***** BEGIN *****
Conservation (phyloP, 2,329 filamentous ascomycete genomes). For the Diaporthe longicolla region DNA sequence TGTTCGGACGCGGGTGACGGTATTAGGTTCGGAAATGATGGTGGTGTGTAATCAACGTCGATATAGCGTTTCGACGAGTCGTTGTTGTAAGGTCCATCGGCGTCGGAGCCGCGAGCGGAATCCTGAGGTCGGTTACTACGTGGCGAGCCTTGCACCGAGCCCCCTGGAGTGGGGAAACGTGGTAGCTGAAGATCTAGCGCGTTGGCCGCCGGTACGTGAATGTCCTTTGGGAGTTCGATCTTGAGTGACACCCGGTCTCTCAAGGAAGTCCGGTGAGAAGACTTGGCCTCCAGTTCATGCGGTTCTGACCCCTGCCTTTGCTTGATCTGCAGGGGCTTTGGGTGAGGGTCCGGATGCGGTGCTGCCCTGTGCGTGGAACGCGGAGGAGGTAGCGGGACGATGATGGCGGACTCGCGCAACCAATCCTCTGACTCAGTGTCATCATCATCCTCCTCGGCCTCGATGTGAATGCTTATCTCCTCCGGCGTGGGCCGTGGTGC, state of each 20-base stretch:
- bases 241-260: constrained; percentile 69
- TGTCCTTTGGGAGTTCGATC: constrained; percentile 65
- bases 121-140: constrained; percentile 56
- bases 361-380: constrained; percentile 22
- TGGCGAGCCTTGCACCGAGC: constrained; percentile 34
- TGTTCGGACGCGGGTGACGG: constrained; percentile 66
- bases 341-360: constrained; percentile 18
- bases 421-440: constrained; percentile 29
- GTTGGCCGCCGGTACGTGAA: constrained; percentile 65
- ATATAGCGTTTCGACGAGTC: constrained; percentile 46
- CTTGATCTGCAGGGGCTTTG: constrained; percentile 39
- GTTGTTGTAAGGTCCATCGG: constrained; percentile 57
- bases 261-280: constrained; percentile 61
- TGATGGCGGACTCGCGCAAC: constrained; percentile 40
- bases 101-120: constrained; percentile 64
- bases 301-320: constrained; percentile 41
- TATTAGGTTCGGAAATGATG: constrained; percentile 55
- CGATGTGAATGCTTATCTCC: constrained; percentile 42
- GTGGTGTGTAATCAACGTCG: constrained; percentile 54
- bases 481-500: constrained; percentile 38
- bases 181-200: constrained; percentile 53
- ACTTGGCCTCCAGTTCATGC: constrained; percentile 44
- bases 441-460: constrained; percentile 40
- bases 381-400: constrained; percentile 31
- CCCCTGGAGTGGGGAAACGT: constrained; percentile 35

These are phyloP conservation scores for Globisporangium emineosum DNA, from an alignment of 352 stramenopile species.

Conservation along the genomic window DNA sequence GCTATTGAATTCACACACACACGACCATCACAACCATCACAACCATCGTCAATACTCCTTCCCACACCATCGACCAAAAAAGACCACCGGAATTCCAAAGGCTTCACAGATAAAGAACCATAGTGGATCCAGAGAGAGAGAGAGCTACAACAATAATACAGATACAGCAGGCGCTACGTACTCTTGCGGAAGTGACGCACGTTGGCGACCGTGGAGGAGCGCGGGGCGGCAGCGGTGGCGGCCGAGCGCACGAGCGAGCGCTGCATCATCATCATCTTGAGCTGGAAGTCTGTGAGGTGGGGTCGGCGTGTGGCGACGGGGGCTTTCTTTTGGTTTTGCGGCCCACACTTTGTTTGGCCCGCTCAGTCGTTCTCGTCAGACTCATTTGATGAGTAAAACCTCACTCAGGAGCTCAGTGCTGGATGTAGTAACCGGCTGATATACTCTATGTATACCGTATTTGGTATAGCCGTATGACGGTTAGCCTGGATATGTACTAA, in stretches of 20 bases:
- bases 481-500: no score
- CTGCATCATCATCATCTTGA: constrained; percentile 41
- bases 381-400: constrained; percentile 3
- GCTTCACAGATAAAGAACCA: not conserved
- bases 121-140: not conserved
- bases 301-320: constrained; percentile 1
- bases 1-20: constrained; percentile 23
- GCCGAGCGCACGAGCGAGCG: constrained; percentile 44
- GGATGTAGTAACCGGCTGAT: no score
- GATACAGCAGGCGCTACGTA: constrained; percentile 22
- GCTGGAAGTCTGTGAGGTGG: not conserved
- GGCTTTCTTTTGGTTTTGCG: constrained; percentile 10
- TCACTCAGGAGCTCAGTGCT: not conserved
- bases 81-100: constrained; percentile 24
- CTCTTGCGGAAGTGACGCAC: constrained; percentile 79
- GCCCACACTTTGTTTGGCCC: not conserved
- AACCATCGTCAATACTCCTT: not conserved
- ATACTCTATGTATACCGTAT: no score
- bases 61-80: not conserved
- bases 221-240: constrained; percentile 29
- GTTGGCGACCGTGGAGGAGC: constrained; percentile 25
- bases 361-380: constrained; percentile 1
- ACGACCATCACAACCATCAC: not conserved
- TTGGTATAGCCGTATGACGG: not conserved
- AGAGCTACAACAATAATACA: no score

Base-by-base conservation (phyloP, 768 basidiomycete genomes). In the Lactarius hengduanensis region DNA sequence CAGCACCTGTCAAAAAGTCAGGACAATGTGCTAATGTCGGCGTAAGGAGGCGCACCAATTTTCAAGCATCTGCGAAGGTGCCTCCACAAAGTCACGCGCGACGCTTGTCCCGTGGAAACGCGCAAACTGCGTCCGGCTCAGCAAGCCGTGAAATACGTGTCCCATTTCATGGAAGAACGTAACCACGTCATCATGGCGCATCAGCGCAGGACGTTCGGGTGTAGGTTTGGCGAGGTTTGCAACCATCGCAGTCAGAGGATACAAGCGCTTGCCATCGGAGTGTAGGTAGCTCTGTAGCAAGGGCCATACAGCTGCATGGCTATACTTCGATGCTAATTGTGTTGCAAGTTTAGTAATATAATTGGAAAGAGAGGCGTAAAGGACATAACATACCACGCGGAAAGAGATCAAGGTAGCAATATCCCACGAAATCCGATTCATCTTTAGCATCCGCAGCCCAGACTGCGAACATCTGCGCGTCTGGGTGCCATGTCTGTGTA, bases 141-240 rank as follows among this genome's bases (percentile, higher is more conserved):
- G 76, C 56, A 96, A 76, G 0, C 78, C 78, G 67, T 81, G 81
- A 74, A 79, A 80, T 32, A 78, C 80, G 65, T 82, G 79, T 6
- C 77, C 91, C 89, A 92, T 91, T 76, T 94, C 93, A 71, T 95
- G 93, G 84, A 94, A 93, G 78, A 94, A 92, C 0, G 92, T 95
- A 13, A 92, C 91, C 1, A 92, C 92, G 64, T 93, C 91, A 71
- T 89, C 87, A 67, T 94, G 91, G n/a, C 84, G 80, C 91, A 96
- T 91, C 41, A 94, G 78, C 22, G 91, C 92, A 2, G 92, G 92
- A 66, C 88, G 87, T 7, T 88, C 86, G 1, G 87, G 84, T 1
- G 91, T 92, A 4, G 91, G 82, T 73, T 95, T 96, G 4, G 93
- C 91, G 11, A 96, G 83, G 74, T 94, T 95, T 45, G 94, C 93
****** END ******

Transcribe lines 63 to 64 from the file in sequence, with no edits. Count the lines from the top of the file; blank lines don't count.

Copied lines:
- G 91, T 92, A 4, G 91, G 82, T 73, T 95, T 96, G 4, G 93
- C 91, G 11, A 96, G 83, G 74, T 94, T 95, T 45, G 94, C 93